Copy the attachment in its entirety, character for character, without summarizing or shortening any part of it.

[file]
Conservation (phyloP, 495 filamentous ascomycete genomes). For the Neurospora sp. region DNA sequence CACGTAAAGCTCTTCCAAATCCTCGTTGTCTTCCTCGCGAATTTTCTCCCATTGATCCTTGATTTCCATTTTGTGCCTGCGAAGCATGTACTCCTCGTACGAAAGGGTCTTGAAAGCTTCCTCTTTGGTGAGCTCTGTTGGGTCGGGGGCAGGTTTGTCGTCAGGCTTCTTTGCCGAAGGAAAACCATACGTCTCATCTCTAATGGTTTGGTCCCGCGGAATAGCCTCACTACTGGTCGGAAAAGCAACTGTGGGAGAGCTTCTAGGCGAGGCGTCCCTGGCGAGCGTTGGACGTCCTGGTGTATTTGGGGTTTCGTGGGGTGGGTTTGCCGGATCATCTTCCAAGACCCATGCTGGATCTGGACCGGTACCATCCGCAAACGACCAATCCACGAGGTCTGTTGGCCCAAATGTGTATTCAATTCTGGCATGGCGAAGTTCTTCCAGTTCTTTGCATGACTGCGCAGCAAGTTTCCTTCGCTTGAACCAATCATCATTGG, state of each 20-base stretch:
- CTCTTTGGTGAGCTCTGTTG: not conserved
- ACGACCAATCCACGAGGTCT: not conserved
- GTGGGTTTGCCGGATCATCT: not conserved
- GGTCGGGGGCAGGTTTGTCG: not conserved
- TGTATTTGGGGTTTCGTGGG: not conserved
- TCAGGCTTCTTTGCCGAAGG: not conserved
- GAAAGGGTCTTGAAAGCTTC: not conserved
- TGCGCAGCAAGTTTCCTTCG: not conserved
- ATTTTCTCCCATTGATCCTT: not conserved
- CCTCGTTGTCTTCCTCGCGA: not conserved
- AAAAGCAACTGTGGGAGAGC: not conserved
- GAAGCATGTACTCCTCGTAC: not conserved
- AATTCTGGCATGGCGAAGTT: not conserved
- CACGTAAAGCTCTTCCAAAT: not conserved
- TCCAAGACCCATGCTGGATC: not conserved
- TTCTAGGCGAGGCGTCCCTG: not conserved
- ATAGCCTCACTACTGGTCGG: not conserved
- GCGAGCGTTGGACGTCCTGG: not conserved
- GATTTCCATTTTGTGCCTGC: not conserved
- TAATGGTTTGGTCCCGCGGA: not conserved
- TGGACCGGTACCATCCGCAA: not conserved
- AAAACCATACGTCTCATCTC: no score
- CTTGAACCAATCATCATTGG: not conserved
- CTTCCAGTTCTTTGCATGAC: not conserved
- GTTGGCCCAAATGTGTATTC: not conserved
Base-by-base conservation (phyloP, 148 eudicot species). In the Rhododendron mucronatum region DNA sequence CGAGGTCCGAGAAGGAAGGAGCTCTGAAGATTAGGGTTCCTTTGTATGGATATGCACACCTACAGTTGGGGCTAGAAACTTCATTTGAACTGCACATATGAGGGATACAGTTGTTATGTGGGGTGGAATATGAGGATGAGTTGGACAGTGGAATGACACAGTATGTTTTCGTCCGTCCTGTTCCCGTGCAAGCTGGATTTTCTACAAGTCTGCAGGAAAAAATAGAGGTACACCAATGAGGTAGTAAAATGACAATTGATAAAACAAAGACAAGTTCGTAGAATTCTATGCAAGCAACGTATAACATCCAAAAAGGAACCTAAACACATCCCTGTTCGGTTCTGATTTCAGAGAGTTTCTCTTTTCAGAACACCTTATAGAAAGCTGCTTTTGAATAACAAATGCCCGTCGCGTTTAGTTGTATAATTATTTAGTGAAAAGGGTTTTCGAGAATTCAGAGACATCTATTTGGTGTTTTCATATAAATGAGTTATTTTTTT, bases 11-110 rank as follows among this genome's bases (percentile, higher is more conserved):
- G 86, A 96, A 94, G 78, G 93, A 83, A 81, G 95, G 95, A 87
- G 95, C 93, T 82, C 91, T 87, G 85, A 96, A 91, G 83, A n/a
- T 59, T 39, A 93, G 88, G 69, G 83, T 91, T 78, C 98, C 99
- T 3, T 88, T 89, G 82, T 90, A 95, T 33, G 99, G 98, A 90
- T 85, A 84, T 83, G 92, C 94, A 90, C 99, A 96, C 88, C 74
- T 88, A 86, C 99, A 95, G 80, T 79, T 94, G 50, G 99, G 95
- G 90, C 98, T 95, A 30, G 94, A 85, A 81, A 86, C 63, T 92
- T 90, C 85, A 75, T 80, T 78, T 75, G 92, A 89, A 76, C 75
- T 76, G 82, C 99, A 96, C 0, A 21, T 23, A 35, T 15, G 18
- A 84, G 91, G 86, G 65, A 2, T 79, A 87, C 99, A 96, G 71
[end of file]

Conservation (phyloP, 495 filamentous ascomycete genomes). For the Neurospora sp. region DNA sequence CACGTAAAGCTCTTCCAAATCCTCGTTGTCTTCCTCGCGAATTTTCTCCCATTGATCCTTGATTTCCATTTTGTGCCTGCGAAGCATGTACTCCTCGTACGAAAGGGTCTTGAAAGCTTCCTCTTTGGTGAGCTCTGTTGGGTCGGGGGCAGGTTTGTCGTCAGGCTTCTTTGCCGAAGGAAAACCATACGTCTCATCTCTAATGGTTTGGTCCCGCGGAATAGCCTCACTACTGGTCGGAAAAGCAACTGTGGGAGAGCTTCTAGGCGAGGCGTCCCTGGCGAGCGTTGGACGTCCTGGTGTATTTGGGGTTTCGTGGGGTGGGTTTGCCGGATCATCTTCCAAGACCCATGCTGGATCTGGACCGGTACCATCCGCAAACGACCAATCCACGAGGTCTGTTGGCCCAAATGTGTATTCAATTCTGGCATGGCGAAGTTCTTCCAGTTCTTTGCATGACTGCGCAGCAAGTTTCCTTCGCTTGAACCAATCATCATTGG, state of each 20-base stretch:
- CTCTTTGGTGAGCTCTGTTG: not conserved
- ACGACCAATCCACGAGGTCT: not conserved
- GTGGGTTTGCCGGATCATCT: not conserved
- GGTCGGGGGCAGGTTTGTCG: not conserved
- TGTATTTGGGGTTTCGTGGG: not conserved
- TCAGGCTTCTTTGCCGAAGG: not conserved
- GAAAGGGTCTTGAAAGCTTC: not conserved
- TGCGCAGCAAGTTTCCTTCG: not conserved
- ATTTTCTCCCATTGATCCTT: not conserved
- CCTCGTTGTCTTCCTCGCGA: not conserved
- AAAAGCAACTGTGGGAGAGC: not conserved
- GAAGCATGTACTCCTCGTAC: not conserved
- AATTCTGGCATGGCGAAGTT: not conserved
- CACGTAAAGCTCTTCCAAAT: not conserved
- TCCAAGACCCATGCTGGATC: not conserved
- TTCTAGGCGAGGCGTCCCTG: not conserved
- ATAGCCTCACTACTGGTCGG: not conserved
- GCGAGCGTTGGACGTCCTGG: not conserved
- GATTTCCATTTTGTGCCTGC: not conserved
- TAATGGTTTGGTCCCGCGGA: not conserved
- TGGACCGGTACCATCCGCAA: not conserved
- AAAACCATACGTCTCATCTC: no score
- CTTGAACCAATCATCATTGG: not conserved
- CTTCCAGTTCTTTGCATGAC: not conserved
- GTTGGCCCAAATGTGTATTC: not conserved
Base-by-base conservation (phyloP, 148 eudicot species). In the Rhododendron mucronatum region DNA sequence CGAGGTCCGAGAAGGAAGGAGCTCTGAAGATTAGGGTTCCTTTGTATGGATATGCACACCTACAGTTGGGGCTAGAAACTTCATTTGAACTGCACATATGAGGGATACAGTTGTTATGTGGGGTGGAATATGAGGATGAGTTGGACAGTGGAATGACACAGTATGTTTTCGTCCGTCCTGTTCCCGTGCAAGCTGGATTTTCTACAAGTCTGCAGGAAAAAATAGAGGTACACCAATGAGGTAGTAAAATGACAATTGATAAAACAAAGACAAGTTCGTAGAATTCTATGCAAGCAACGTATAACATCCAAAAAGGAACCTAAACACATCCCTGTTCGGTTCTGATTTCAGAGAGTTTCTCTTTTCAGAACACCTTATAGAAAGCTGCTTTTGAATAACAAATGCCCGTCGCGTTTAGTTGTATAATTATTTAGTGAAAAGGGTTTTCGAGAATTCAGAGACATCTATTTGGTGTTTTCATATAAATGAGTTATTTTTTT, bases 11-110 rank as follows among this genome's bases (percentile, higher is more conserved):
- G 86, A 96, A 94, G 78, G 93, A 83, A 81, G 95, G 95, A 87
- G 95, C 93, T 82, C 91, T 87, G 85, A 96, A 91, G 83, A n/a
- T 59, T 39, A 93, G 88, G 69, G 83, T 91, T 78, C 98, C 99
- T 3, T 88, T 89, G 82, T 90, A 95, T 33, G 99, G 98, A 90
- T 85, A 84, T 83, G 92, C 94, A 90, C 99, A 96, C 88, C 74
- T 88, A 86, C 99, A 95, G 80, T 79, T 94, G 50, G 99, G 95
- G 90, C 98, T 95, A 30, G 94, A 85, A 81, A 86, C 63, T 92
- T 90, C 85, A 75, T 80, T 78, T 75, G 92, A 89, A 76, C 75
- T 76, G 82, C 99, A 96, C 0, A 21, T 23, A 35, T 15, G 18
- A 84, G 91, G 86, G 65, A 2, T 79, A 87, C 99, A 96, G 71